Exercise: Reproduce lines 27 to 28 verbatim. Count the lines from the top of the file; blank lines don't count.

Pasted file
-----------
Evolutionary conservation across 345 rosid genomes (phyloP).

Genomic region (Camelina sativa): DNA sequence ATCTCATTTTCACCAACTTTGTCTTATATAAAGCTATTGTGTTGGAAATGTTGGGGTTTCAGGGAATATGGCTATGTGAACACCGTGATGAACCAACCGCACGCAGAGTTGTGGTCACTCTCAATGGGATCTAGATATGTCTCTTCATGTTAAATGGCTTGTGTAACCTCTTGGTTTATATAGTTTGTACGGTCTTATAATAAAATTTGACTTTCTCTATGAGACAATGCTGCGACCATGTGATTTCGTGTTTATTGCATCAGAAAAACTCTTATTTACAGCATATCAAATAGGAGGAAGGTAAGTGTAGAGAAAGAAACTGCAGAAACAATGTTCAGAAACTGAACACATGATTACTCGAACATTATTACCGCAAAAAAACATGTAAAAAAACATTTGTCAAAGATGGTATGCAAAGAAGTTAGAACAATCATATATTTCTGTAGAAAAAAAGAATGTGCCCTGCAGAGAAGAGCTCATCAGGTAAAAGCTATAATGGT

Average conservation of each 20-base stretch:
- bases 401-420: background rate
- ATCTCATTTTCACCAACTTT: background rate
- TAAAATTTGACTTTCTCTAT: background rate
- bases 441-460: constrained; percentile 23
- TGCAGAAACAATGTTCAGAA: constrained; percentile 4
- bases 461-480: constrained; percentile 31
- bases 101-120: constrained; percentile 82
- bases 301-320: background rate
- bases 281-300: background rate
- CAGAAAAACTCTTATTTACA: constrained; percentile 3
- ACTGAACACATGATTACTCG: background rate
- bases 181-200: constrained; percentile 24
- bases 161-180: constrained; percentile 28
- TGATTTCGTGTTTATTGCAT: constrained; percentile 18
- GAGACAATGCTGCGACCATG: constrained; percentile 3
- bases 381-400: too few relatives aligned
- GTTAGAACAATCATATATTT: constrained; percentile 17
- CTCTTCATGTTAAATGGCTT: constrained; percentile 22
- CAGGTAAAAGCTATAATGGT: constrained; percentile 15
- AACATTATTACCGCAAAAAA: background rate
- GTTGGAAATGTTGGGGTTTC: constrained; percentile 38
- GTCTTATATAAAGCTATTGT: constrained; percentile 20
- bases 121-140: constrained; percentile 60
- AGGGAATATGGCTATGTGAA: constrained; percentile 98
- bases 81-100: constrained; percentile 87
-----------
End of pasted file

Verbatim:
- AGGGAATATGGCTATGTGAA: constrained; percentile 98
- bases 81-100: constrained; percentile 87